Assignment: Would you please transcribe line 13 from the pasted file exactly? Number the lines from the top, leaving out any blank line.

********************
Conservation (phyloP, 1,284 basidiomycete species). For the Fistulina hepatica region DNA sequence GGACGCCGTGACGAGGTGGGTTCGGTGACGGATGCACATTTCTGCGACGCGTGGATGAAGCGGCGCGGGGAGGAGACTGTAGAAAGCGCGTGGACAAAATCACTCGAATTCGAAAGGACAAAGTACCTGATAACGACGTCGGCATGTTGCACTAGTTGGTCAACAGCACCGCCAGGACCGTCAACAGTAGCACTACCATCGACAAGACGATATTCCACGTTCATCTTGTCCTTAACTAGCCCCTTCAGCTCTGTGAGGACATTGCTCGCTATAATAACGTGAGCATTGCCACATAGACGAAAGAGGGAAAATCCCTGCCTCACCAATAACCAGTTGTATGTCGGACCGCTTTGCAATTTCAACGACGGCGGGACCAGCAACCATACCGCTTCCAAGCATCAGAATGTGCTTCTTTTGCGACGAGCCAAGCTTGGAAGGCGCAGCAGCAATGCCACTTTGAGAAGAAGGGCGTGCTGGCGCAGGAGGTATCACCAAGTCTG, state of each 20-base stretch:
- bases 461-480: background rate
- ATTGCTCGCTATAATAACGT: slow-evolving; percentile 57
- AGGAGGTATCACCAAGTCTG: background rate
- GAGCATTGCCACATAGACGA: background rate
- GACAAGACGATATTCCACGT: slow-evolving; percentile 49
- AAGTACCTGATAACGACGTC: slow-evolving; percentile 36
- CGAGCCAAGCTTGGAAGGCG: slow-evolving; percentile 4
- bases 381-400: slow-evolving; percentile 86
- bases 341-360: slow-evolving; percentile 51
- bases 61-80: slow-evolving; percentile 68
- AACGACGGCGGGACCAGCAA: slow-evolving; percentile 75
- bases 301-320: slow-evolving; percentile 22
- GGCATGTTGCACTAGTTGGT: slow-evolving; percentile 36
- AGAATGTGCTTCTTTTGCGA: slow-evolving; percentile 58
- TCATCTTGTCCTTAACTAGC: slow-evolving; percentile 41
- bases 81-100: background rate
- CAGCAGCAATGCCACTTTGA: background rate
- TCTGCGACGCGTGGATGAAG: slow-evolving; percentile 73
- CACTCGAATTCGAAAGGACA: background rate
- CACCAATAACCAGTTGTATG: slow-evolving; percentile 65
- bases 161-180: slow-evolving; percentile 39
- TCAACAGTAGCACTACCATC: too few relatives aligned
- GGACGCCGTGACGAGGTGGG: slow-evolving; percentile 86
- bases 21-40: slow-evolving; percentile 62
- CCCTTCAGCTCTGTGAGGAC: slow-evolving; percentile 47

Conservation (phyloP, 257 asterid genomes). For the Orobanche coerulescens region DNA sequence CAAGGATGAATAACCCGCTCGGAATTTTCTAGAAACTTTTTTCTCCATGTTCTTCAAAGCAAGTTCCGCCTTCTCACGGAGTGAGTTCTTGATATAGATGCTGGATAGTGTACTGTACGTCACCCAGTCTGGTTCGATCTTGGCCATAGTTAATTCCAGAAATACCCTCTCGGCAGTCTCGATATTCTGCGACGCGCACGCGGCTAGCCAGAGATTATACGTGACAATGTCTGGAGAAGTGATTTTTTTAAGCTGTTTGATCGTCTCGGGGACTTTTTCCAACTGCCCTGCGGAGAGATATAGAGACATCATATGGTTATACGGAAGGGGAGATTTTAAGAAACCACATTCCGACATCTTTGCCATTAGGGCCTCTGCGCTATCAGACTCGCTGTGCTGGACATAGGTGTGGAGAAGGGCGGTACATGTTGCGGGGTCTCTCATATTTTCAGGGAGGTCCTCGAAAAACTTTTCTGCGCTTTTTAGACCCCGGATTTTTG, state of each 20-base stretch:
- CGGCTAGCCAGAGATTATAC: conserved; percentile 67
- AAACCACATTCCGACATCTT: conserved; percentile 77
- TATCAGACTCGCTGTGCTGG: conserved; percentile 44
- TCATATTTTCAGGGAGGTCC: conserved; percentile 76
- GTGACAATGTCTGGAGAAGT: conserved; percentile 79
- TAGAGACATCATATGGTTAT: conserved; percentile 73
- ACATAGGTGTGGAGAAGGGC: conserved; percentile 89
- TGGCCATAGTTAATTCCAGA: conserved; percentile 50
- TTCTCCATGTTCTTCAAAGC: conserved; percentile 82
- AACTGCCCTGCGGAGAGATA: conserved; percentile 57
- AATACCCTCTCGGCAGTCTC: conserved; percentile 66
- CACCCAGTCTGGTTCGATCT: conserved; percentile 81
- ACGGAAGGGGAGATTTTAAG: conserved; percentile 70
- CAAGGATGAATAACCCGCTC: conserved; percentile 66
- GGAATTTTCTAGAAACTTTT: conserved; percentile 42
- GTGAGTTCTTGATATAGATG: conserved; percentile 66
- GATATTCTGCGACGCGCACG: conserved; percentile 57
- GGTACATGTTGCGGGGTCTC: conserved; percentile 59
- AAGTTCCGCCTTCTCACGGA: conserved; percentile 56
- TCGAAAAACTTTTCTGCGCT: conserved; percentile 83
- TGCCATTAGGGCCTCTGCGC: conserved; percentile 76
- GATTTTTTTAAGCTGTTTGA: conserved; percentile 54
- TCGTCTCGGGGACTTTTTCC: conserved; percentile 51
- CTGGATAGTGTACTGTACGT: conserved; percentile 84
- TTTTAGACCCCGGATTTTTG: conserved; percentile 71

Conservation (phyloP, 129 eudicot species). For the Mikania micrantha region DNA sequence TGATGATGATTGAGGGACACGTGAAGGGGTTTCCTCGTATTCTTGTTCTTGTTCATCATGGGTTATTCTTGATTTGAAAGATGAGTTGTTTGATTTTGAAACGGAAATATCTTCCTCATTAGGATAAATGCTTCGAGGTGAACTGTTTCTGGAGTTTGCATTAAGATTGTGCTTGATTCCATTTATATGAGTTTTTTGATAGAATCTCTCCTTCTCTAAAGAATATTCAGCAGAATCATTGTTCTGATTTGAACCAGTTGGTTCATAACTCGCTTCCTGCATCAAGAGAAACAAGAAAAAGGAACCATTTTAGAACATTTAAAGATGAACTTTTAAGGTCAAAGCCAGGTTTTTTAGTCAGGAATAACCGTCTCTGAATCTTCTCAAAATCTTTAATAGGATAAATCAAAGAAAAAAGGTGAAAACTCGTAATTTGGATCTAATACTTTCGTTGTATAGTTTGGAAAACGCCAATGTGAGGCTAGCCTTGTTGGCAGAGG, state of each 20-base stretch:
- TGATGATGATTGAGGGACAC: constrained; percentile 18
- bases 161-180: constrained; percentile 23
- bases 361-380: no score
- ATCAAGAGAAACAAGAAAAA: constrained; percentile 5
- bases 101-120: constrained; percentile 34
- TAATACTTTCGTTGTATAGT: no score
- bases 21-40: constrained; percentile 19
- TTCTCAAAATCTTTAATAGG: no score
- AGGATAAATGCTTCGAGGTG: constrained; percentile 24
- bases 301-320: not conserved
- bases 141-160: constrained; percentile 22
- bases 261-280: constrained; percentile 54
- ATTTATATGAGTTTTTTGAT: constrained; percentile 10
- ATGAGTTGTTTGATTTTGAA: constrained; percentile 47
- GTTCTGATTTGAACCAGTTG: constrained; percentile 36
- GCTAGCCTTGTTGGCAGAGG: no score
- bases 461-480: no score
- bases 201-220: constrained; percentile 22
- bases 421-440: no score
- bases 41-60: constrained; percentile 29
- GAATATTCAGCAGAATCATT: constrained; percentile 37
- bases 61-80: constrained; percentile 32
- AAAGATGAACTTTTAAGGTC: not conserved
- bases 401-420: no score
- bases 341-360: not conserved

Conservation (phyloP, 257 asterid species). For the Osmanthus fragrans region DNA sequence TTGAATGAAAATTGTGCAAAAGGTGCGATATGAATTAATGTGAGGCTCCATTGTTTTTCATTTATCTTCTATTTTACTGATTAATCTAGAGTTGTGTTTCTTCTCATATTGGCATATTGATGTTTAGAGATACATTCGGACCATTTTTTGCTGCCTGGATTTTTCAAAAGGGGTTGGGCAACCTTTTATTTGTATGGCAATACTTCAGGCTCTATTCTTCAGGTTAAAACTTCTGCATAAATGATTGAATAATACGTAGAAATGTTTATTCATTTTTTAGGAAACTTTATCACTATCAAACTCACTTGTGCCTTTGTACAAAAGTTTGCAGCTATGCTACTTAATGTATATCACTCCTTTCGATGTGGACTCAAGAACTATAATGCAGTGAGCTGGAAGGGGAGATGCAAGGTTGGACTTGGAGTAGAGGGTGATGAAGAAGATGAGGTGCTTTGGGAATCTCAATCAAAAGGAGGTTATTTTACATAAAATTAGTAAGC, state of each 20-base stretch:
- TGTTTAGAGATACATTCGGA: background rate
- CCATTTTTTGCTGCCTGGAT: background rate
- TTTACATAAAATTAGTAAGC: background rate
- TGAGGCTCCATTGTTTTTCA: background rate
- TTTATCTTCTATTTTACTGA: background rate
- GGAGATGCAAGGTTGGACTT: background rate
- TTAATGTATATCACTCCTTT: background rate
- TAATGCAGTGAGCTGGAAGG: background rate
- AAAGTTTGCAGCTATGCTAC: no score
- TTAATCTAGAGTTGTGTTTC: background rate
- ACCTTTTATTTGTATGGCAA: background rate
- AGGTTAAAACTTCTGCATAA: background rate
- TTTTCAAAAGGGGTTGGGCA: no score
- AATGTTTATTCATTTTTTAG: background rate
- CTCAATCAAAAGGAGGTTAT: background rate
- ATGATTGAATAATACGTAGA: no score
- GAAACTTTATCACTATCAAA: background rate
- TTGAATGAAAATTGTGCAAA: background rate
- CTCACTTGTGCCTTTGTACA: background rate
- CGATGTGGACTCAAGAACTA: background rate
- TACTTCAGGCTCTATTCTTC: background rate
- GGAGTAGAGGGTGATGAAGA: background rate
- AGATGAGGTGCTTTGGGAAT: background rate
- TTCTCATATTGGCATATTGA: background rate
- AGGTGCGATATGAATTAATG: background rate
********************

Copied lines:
- bases 301-320: slow-evolving; percentile 22